Don’t fear pay transparency
“If your pay is so competitive, why not tell us what it is?”
If you have been near the web or LinkedIn recently, you are bound to have seen posts like that. Pay transparency is a topic of raging debate in the recruitment sector.
And it is not just spoiled-for-choice candidates putting pressure on employers to disclose salaries upfront. Governments and lawmakers are doing it too. Despite employees seeking improved working conditions, flexibility, and benefits post covid, pay transparency is the final bastion of equitable working. Broadcasting exactly what everyone earns still feels inconceivable. “The European Commission’s most recent data shows that the gender pay gap in the EU is 14.1 per cent and only diminishes at a snail’s pace,” says Christian Wigand, a spokesperson from the European Commission.
On International Women’s Day, the UK government announced a pilot scheme in which participating employers have to list salary details on job adverts and stop asking about salary history during the recruitment process. And Germany is a step ahead, with a law in place since 2017 entitling employees of companies with over 200 staff to know what their colleagues are earning.
Imposed salary transparency could help to dramatically reduce the gender pay gap, according to research by HEC Paris Business School. Researchers found that, over the course of two decades, radical transparency, whereby salaries of all of the participating 100,000 academics were posted online for universal access, reduced the gender pay gap by up to 50 per cent.
Yet many employers are still offering candidates “£competitive”. Is making the switch to pay transparency really a good idea? What are the risks and benefits if you decide to take the plunge?
Closing the gender pay gap
Pay transparency has been shown to impact gender pay gaps positively. Italy’s Code of Equal Opportunities Between Men and Women, introduced in 2006, mandated pay gap reporting every two years for companies with more than 100 employees. Italy now has one of Europe’s smallest pay gaps at only 4 per cent.
The new pilot scheme in the UK also aims to level the playing field for women. Studies show that listing a salary range on job adverts and not asking candidates to disclose their salary history enables women to negotiate pay on a fairer basis. If you are looking to close pay gaps in your own organisation or attract more talented women, pay transparency is a step you cannot afford to skip.
While we have all seen the headlines about candidates prioritising flexibility over salary, there is no doubt that money still talks. It is especially effective in catching the eye of individuals who are already quite happily employed but could be tempted by something that stands out to them; in other words, these quality candidates would otherwise need to be headhunted. Of course, this only works if your salary and benefits really are competitive, so do your benchmarking homework first.
And more benefits of transparency...
Surveys have shown that pay transparency comes with many other benefits, including boosting employees’ trust, engagement, and morale. Beyond just putting salaries on job adverts, being transparent about pay bands will increase motivation and employee retention by letting your people envision what the next stages of their career progression will look like enabling them to better manage their own career paths within a business (and outside of it, too).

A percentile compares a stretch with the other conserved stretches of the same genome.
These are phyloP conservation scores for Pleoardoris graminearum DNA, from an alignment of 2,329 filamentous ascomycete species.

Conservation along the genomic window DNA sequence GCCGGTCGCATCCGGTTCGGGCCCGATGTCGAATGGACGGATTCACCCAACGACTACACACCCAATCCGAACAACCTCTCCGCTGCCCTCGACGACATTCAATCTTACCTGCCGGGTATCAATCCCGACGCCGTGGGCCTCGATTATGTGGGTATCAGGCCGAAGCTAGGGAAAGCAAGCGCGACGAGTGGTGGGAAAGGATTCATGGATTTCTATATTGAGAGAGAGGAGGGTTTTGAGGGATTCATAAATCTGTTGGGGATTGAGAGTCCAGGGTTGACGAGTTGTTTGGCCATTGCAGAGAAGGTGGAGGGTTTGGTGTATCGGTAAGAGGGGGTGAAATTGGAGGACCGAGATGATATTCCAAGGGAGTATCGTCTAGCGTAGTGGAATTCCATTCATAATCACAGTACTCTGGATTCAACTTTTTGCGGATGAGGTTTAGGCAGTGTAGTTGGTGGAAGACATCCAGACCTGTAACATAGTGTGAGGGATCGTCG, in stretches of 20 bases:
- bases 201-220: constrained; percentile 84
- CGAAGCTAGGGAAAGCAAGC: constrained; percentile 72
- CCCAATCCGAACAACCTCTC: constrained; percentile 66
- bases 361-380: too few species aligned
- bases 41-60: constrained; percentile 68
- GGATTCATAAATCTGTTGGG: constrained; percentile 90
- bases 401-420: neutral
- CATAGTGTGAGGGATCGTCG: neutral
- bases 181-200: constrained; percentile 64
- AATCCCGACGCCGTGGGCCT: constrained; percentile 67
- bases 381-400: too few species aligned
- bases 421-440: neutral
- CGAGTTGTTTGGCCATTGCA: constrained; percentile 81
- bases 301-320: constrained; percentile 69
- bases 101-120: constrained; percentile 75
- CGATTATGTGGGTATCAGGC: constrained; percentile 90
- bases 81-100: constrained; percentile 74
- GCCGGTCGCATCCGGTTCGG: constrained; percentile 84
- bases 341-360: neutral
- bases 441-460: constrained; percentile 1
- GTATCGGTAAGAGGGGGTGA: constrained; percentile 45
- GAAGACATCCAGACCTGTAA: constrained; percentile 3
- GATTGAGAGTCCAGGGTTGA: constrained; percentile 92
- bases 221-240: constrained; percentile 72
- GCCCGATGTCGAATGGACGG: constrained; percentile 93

Pay transparency can often create healthy competition and orient the entire team towards a shared goal.
What are the pitfalls?
Pay transparency can be a double-edged sword, and it is important to manage expectations. Make sure your current salary structure is fit for public scrutiny before you make it public–that includes making sure your employees are all in the appropriate bands. You will face justifiable anger if someone finds out they are in a lower band than a colleague in the same role with the same level of experience.
There is also the risk that if you are transparent about salaries, you may open yourself up to the competition, who could offer a few thousand pounds more and poach your employees or potential candidates. But recent data demonstrates that the opposite happens—there is no exodus from organisations that become transparent, and amid the Great Resignation, we should not apply the lens of the ’80s and ’90s, when it was enough to offer great incentives.
An example of large-scale salary transparency is taking place in Iceland, where, as of 2018, companies with more than 25 employees have had to prove they pay equally for equal work and correct any pay equity gaps. If companies can show they pay equally, they receive certification, and those without will incur a daily fine. A similar scheme for companies with 10 or more employees was implemented in Canada at the end of 2021, with a view to correcting all pay equity gaps by September 2024.
However, this brings us back to the truism that pay is not everything – especially not now with talent in limited supply. If you focus on building your unique employee value proposition, there is no need to get into a bidding war with your competition.
Transparent salaries allow employees to know how exactly their work is valued and help eliminate discrimination, making the workplace more equitable and welcoming.
The pros of pay transparency far outweigh the cons. In the current war for talent, attraction and retention are key–and potential employees deserve to know.
Redline Group’s mission is to enable high-technology companies to build world-class teams through knowledge-led recruitment. For more information from a trusted partner with over four decades of experience, don’t hesitate to contact us on 01582 450054 or email info@RedlineGroup.com or view our latest job opportunities by clicking here.